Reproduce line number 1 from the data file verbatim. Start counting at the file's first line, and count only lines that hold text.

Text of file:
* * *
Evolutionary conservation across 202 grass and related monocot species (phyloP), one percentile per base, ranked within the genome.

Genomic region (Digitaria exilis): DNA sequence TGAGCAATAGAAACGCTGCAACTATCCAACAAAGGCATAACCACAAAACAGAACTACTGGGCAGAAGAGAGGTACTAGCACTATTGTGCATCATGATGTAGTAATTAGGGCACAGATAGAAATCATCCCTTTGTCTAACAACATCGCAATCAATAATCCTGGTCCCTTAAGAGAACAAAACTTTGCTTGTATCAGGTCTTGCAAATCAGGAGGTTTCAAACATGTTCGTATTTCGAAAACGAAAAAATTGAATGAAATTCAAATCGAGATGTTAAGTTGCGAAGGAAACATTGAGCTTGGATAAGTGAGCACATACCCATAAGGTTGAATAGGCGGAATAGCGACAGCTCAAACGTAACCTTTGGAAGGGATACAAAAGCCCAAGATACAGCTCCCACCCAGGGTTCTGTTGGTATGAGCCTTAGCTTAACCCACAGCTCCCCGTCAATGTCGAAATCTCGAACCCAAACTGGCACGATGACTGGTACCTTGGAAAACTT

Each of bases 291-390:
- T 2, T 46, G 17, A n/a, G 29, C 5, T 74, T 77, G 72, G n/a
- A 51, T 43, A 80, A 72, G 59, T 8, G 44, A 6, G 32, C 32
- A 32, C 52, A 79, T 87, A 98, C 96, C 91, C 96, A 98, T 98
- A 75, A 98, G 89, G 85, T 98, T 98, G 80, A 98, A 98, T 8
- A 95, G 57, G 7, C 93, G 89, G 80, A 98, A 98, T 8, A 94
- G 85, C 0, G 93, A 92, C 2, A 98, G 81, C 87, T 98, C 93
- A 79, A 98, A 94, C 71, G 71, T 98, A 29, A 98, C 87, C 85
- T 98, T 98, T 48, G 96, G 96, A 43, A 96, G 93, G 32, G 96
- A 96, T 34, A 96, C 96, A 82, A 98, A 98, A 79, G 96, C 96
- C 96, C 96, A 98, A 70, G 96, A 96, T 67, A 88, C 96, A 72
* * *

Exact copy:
Evolutionary conservation across 202 grass and related monocot species (phyloP), one percentile per base, ranked within the genome.